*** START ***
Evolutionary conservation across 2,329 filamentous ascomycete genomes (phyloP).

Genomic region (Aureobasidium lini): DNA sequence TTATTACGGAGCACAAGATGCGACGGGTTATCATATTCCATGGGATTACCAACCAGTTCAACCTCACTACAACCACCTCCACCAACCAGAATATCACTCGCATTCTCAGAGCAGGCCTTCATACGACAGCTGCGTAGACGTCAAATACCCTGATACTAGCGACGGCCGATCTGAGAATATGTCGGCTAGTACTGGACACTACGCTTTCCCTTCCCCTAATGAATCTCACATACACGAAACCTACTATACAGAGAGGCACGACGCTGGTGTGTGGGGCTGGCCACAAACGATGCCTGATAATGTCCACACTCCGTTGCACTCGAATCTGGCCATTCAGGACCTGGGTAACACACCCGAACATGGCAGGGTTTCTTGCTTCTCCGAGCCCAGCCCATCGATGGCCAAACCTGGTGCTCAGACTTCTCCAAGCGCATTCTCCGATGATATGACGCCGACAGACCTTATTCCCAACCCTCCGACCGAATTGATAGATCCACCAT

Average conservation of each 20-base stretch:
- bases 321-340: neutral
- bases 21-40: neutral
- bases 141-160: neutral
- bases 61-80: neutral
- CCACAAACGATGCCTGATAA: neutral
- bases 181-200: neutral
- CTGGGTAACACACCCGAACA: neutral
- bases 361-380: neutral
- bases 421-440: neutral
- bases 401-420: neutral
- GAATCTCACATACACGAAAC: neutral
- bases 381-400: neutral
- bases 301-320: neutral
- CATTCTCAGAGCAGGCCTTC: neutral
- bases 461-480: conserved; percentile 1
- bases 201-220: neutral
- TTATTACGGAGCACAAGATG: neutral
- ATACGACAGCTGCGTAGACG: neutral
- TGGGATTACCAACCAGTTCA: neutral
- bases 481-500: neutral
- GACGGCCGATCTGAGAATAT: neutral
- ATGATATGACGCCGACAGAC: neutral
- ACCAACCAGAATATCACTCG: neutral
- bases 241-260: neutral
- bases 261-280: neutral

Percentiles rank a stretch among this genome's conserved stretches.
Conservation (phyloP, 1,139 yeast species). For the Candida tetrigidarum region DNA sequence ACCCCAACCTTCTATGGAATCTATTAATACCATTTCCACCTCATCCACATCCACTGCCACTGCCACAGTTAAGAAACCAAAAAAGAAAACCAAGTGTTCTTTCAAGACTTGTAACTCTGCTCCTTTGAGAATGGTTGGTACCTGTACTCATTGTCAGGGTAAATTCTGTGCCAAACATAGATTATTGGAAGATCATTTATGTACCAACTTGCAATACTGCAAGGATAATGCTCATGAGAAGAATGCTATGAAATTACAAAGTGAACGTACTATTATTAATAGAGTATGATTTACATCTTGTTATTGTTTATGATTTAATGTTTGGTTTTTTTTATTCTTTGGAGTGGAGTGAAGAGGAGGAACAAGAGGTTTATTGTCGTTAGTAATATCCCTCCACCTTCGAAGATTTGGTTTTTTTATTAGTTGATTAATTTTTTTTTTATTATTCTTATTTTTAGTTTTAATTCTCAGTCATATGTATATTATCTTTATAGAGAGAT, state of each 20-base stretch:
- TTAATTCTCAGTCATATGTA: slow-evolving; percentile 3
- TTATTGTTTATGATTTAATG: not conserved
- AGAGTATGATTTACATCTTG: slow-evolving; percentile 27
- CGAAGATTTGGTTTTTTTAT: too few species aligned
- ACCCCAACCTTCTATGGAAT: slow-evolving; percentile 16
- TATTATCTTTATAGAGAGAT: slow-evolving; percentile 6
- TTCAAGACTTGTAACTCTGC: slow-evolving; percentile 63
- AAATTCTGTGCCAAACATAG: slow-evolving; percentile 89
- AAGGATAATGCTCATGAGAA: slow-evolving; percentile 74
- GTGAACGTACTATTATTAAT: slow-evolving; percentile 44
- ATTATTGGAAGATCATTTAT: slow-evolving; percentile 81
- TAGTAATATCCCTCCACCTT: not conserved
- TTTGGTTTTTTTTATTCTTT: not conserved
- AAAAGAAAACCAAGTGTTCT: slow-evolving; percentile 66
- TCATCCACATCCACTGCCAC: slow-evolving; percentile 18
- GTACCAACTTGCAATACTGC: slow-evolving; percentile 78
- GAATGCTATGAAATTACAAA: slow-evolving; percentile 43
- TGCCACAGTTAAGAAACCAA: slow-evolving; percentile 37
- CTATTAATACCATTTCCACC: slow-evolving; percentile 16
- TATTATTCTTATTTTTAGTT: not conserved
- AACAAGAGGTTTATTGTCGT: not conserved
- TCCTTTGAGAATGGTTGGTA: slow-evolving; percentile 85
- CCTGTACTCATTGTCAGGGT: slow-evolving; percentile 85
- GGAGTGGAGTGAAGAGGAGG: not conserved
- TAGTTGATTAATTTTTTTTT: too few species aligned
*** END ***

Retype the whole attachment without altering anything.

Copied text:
Evolutionary conservation across 2,329 filamentous ascomycete genomes (phyloP).

Genomic region (Aureobasidium lini): DNA sequence TTATTACGGAGCACAAGATGCGACGGGTTATCATATTCCATGGGATTACCAACCAGTTCAACCTCACTACAACCACCTCCACCAACCAGAATATCACTCGCATTCTCAGAGCAGGCCTTCATACGACAGCTGCGTAGACGTCAAATACCCTGATACTAGCGACGGCCGATCTGAGAATATGTCGGCTAGTACTGGACACTACGCTTTCCCTTCCCCTAATGAATCTCACATACACGAAACCTACTATACAGAGAGGCACGACGCTGGTGTGTGGGGCTGGCCACAAACGATGCCTGATAATGTCCACACTCCGTTGCACTCGAATCTGGCCATTCAGGACCTGGGTAACACACCCGAACATGGCAGGGTTTCTTGCTTCTCCGAGCCCAGCCCATCGATGGCCAAACCTGGTGCTCAGACTTCTCCAAGCGCATTCTCCGATGATATGACGCCGACAGACCTTATTCCCAACCCTCCGACCGAATTGATAGATCCACCAT

Average conservation of each 20-base stretch:
- bases 321-340: neutral
- bases 21-40: neutral
- bases 141-160: neutral
- bases 61-80: neutral
- CCACAAACGATGCCTGATAA: neutral
- bases 181-200: neutral
- CTGGGTAACACACCCGAACA: neutral
- bases 361-380: neutral
- bases 421-440: neutral
- bases 401-420: neutral
- GAATCTCACATACACGAAAC: neutral
- bases 381-400: neutral
- bases 301-320: neutral
- CATTCTCAGAGCAGGCCTTC: neutral
- bases 461-480: conserved; percentile 1
- bases 201-220: neutral
- TTATTACGGAGCACAAGATG: neutral
- ATACGACAGCTGCGTAGACG: neutral
- TGGGATTACCAACCAGTTCA: neutral
- bases 481-500: neutral
- GACGGCCGATCTGAGAATAT: neutral
- ATGATATGACGCCGACAGAC: neutral
- ACCAACCAGAATATCACTCG: neutral
- bases 241-260: neutral
- bases 261-280: neutral

Percentiles rank a stretch among this genome's conserved stretches.
Conservation (phyloP, 1,139 yeast species). For the Candida tetrigidarum region DNA sequence ACCCCAACCTTCTATGGAATCTATTAATACCATTTCCACCTCATCCACATCCACTGCCACTGCCACAGTTAAGAAACCAAAAAAGAAAACCAAGTGTTCTTTCAAGACTTGTAACTCTGCTCCTTTGAGAATGGTTGGTACCTGTACTCATTGTCAGGGTAAATTCTGTGCCAAACATAGATTATTGGAAGATCATTTATGTACCAACTTGCAATACTGCAAGGATAATGCTCATGAGAAGAATGCTATGAAATTACAAAGTGAACGTACTATTATTAATAGAGTATGATTTACATCTTGTTATTGTTTATGATTTAATGTTTGGTTTTTTTTATTCTTTGGAGTGGAGTGAAGAGGAGGAACAAGAGGTTTATTGTCGTTAGTAATATCCCTCCACCTTCGAAGATTTGGTTTTTTTATTAGTTGATTAATTTTTTTTTTATTATTCTTATTTTTAGTTTTAATTCTCAGTCATATGTATATTATCTTTATAGAGAGAT, state of each 20-base stretch:
- TTAATTCTCAGTCATATGTA: slow-evolving; percentile 3
- TTATTGTTTATGATTTAATG: not conserved
- AGAGTATGATTTACATCTTG: slow-evolving; percentile 27
- CGAAGATTTGGTTTTTTTAT: too few species aligned
- ACCCCAACCTTCTATGGAAT: slow-evolving; percentile 16
- TATTATCTTTATAGAGAGAT: slow-evolving; percentile 6
- TTCAAGACTTGTAACTCTGC: slow-evolving; percentile 63
- AAATTCTGTGCCAAACATAG: slow-evolving; percentile 89
- AAGGATAATGCTCATGAGAA: slow-evolving; percentile 74
- GTGAACGTACTATTATTAAT: slow-evolving; percentile 44
- ATTATTGGAAGATCATTTAT: slow-evolving; percentile 81
- TAGTAATATCCCTCCACCTT: not conserved
- TTTGGTTTTTTTTATTCTTT: not conserved
- AAAAGAAAACCAAGTGTTCT: slow-evolving; percentile 66
- TCATCCACATCCACTGCCAC: slow-evolving; percentile 18
- GTACCAACTTGCAATACTGC: slow-evolving; percentile 78
- GAATGCTATGAAATTACAAA: slow-evolving; percentile 43
- TGCCACAGTTAAGAAACCAA: slow-evolving; percentile 37
- CTATTAATACCATTTCCACC: slow-evolving; percentile 16
- TATTATTCTTATTTTTAGTT: not conserved
- AACAAGAGGTTTATTGTCGT: not conserved
- TCCTTTGAGAATGGTTGGTA: slow-evolving; percentile 85
- CCTGTACTCATTGTCAGGGT: slow-evolving; percentile 85
- GGAGTGGAGTGAAGAGGAGG: not conserved
- TAGTTGATTAATTTTTTTTT: too few species aligned